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Jail Population Study Report Released

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Jail Population Study Report Released

Friday, July 14, 2017

Tompkins County today released the final report from a wide-ranging, six-month-long population study related to capacity issues at the Tompkins County Jail. 

The Tompkins County Legislature late last year retained the Center for Governmental Research (CGR) to conduct the criminal justice and jail population trend analysis.  The Legislature initiated the jail study process after the New York State Commission of Correction announced its intent to revoke the Jail’s long-standing 18-bed variance (since then, temporarily reinstated) that has allowed the Jail to operate above its 82-bed capacity.

The study report, entitled “An Assessment of the Future of the Tompkins County Jail,” is posted at CGR’s project website at  The project website may also be accessed through the Tompkins County home page at (See “Popular Links – Tompkins County Jail Population Study.”)

As the core conclusion from its study, CGR states:

“There is no convincing rationale for building a new jail, or for expanding the number of beds in the existing one.  Indeed the opposite is true:  significant reductions in jail population are highly likely by 2020 and beyond, based both on Tompkins County population projections over the next 25 years and bed days that can be saved as a result of more effective use and expansion of selected ATI [alternatives-to-incarceration] programs and community-based initiatives.”

Citing the County’s “impressive array of alternative programs,” CGR concludes that “more can be done to expand the impact of these and other emerging initiatives” to make possible lower numbers of occupied jail beds per night. 

By 2020, CGR projects an average number of occupied inmate beds per night of between 46 and 54, well below the County Jail’s 82-bed official capacity (assuming removal of the 18 variance beds.) 

The CGR report, in part, recommends 

  • Not building a new jail or expanding the number of beds in the existing jail facility.
  • Within a year, beginning to implement inmate-reduction strategies—including expanding substance abuse assessments and access to residential rehab treatment; increasing the impact of Pre-Trial Release; expanding use of electronic monitoring and misdemeanor Drug Court; and supporting creation of non-jail medical detox capacity.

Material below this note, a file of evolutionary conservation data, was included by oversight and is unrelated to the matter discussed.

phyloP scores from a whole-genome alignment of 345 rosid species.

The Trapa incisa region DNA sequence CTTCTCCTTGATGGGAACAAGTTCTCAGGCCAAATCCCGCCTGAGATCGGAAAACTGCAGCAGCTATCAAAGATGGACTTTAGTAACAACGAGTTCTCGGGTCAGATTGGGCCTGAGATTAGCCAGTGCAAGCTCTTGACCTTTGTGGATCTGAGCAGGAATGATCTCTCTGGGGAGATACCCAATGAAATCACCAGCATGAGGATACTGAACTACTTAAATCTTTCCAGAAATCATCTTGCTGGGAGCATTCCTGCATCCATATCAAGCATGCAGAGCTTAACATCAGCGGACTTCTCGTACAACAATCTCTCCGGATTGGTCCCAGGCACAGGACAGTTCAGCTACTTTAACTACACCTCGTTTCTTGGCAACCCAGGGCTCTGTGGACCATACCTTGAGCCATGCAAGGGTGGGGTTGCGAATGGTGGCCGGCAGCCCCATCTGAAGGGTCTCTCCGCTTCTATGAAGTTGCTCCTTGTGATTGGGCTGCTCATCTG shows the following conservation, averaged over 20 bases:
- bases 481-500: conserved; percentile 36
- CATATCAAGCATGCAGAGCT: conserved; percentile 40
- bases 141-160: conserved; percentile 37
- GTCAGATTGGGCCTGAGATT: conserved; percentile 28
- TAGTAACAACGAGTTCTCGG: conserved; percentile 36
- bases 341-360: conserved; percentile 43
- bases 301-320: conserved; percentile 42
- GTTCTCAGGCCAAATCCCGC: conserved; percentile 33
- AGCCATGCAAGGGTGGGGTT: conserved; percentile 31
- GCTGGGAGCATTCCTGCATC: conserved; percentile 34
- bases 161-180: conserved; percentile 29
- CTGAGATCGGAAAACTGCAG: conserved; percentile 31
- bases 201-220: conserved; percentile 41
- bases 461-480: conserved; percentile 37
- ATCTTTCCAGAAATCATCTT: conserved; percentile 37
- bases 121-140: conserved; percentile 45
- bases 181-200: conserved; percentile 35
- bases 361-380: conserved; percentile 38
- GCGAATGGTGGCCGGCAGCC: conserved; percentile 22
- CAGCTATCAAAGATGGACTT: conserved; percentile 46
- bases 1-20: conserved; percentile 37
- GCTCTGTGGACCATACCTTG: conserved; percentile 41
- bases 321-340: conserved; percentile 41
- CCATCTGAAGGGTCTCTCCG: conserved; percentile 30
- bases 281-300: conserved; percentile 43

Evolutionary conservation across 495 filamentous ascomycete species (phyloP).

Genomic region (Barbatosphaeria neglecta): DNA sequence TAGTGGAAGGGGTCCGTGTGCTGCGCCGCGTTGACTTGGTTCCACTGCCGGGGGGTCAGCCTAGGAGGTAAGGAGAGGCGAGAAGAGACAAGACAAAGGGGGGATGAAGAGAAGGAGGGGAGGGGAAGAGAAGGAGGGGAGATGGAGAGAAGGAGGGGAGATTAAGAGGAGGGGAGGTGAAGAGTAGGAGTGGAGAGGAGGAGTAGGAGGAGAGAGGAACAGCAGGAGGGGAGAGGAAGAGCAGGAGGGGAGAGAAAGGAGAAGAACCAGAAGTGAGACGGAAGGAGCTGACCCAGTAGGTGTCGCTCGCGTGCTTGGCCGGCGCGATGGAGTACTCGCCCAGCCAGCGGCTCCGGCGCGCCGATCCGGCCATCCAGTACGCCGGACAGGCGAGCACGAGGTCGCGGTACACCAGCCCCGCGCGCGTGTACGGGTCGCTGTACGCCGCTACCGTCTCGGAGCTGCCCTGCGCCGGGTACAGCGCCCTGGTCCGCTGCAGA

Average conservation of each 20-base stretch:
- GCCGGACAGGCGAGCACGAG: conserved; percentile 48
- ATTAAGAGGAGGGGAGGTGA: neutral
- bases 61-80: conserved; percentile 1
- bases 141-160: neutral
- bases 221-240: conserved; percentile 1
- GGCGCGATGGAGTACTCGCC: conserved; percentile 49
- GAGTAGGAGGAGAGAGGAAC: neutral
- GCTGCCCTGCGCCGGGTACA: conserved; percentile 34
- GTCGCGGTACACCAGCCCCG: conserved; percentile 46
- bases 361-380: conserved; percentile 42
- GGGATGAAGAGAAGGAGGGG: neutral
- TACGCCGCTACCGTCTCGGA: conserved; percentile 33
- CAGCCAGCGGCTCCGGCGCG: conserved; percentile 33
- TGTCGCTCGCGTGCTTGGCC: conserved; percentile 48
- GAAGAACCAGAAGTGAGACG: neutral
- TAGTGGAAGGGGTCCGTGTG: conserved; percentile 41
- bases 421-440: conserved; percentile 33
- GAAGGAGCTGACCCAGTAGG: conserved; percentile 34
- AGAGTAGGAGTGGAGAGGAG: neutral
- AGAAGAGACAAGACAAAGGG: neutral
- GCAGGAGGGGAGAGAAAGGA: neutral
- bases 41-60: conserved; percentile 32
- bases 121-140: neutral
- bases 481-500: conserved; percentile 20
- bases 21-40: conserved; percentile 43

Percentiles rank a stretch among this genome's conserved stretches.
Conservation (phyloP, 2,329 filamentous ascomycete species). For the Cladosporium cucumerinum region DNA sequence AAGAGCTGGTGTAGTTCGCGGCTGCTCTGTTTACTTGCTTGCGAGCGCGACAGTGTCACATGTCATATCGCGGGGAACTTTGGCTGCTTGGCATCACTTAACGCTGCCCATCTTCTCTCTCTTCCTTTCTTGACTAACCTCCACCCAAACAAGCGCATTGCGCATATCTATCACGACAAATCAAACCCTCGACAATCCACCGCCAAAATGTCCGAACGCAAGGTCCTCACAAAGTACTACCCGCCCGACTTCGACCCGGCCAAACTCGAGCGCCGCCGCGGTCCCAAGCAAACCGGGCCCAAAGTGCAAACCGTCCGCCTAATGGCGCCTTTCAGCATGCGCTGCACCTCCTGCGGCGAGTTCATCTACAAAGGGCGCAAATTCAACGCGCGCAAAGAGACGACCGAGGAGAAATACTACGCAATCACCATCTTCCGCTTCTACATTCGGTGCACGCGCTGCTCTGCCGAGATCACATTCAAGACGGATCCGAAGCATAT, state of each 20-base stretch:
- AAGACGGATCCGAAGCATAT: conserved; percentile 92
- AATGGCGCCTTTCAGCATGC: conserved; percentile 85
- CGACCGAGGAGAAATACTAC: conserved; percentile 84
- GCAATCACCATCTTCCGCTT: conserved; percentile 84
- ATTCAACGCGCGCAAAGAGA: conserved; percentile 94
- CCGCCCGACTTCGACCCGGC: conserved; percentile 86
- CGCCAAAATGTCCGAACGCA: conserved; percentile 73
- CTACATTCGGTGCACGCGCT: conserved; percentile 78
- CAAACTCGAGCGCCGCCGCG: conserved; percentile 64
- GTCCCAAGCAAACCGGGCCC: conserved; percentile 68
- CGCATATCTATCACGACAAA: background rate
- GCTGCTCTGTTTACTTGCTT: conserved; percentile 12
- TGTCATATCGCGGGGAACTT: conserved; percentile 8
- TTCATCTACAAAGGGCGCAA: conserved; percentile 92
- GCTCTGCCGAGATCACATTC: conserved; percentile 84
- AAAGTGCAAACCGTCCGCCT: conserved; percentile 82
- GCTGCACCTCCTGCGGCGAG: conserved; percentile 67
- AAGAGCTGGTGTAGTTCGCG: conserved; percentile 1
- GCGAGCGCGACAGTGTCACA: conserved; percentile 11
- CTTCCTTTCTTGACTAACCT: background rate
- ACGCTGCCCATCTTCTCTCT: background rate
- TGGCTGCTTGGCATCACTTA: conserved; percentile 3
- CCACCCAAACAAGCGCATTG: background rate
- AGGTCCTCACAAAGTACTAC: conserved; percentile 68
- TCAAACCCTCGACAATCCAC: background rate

• For the longer term, restructuring and refocusing existing re-entry programs to better meet intended goals; examining the pre-sentence investigation process and considering expanded use of Day Reporting and the Service Work Alternative Program as sentencing alternatives; potential expansion of the transitional housing initiative; and implementing Law Enforcement Alternative Diversion (LEAD).
  • Considering facilities changes to provide expanded inmate services (such as medical/nursing, on-site treatment, counseling, and links to post-jail services), relocating Sheriff’s Office functions to free up space for expanded inmate services; and beginning to plan for potential longer-term facilities solutions to accommodate such needs.
  • Criminal justice system initiatives such as presumption of non-financial release and encouraging more frequent use of ATIs by judges, orienting judicial officials concerning the array and value of ATIs available.
  • Inviting community member input regarding the report’s conclusions and recommendations, and actions that should be taken in response.
  • That the community continue to address systemic issues such as racism, affordable housing, transportation, employment, and poverty which, while beyond the scope of the study, impact directly on the jail population and overall quality of life.

 “The Report provides the Legislature with some encouraging news to bring to the New York State Commission of Correction,” said Legislator Rich John, Chair of the Legislature’s special Jail Study Committee.  “I am hopeful we can satisfy the State, so that we may continue our variance.  Certainly, this process has forced us to take a deep look at our criminal justice system within which our jail works. The Report also suggests that we have some flexibility in how we respond.   Overall, I believe we have some opportunity for significant improvement from where we began last year. “

CGR representatives will formally present the report to the Jail Study Committee on July 20th.  The meeting will take place at 5:00 p.m. at County Legislature Chambers, located at the Governor Daniel D. Tompkins Building (second floor), 121 E. Court Street, Ithaca.  At the meeting, public comment on the report will be invited.